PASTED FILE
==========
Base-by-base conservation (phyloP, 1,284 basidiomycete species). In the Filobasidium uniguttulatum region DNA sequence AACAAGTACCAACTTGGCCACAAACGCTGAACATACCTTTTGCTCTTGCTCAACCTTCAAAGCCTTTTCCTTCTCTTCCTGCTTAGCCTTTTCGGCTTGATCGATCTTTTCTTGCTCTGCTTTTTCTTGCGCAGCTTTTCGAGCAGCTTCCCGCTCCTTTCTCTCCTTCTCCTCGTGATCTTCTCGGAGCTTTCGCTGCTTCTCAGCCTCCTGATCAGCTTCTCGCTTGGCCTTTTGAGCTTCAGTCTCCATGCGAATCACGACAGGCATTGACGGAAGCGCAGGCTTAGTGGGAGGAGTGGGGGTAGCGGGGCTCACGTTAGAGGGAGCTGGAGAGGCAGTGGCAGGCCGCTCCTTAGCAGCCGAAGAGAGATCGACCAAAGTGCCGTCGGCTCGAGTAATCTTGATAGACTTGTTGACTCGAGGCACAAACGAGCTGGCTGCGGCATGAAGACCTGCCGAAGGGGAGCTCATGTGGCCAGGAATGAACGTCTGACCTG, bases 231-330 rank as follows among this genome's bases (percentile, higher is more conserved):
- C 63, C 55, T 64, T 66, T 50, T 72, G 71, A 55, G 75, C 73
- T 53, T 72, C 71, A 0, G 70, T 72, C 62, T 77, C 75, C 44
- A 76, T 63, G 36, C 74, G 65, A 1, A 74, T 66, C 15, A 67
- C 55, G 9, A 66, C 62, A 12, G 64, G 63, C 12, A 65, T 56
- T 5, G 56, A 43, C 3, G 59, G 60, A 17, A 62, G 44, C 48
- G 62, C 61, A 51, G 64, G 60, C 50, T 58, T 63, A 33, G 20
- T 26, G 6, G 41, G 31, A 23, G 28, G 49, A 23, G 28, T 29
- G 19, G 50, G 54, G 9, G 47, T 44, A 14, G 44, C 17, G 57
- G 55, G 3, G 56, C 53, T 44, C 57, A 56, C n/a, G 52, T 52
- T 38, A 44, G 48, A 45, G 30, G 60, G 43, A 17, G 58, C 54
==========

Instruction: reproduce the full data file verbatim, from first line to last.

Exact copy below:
Base-by-base conservation (phyloP, 1,284 basidiomycete species). In the Filobasidium uniguttulatum region DNA sequence AACAAGTACCAACTTGGCCACAAACGCTGAACATACCTTTTGCTCTTGCTCAACCTTCAAAGCCTTTTCCTTCTCTTCCTGCTTAGCCTTTTCGGCTTGATCGATCTTTTCTTGCTCTGCTTTTTCTTGCGCAGCTTTTCGAGCAGCTTCCCGCTCCTTTCTCTCCTTCTCCTCGTGATCTTCTCGGAGCTTTCGCTGCTTCTCAGCCTCCTGATCAGCTTCTCGCTTGGCCTTTTGAGCTTCAGTCTCCATGCGAATCACGACAGGCATTGACGGAAGCGCAGGCTTAGTGGGAGGAGTGGGGGTAGCGGGGCTCACGTTAGAGGGAGCTGGAGAGGCAGTGGCAGGCCGCTCCTTAGCAGCCGAAGAGAGATCGACCAAAGTGCCGTCGGCTCGAGTAATCTTGATAGACTTGTTGACTCGAGGCACAAACGAGCTGGCTGCGGCATGAAGACCTGCCGAAGGGGAGCTCATGTGGCCAGGAATGAACGTCTGACCTG, bases 231-330 rank as follows among this genome's bases (percentile, higher is more conserved):
- C 63, C 55, T 64, T 66, T 50, T 72, G 71, A 55, G 75, C 73
- T 53, T 72, C 71, A 0, G 70, T 72, C 62, T 77, C 75, C 44
- A 76, T 63, G 36, C 74, G 65, A 1, A 74, T 66, C 15, A 67
- C 55, G 9, A 66, C 62, A 12, G 64, G 63, C 12, A 65, T 56
- T 5, G 56, A 43, C 3, G 59, G 60, A 17, A 62, G 44, C 48
- G 62, C 61, A 51, G 64, G 60, C 50, T 58, T 63, A 33, G 20
- T 26, G 6, G 41, G 31, A 23, G 28, G 49, A 23, G 28, T 29
- G 19, G 50, G 54, G 9, G 47, T 44, A 14, G 44, C 17, G 57
- G 55, G 3, G 56, C 53, T 44, C 57, A 56, C n/a, G 52, T 52
- T 38, A 44, G 48, A 45, G 30, G 60, G 43, A 17, G 58, C 54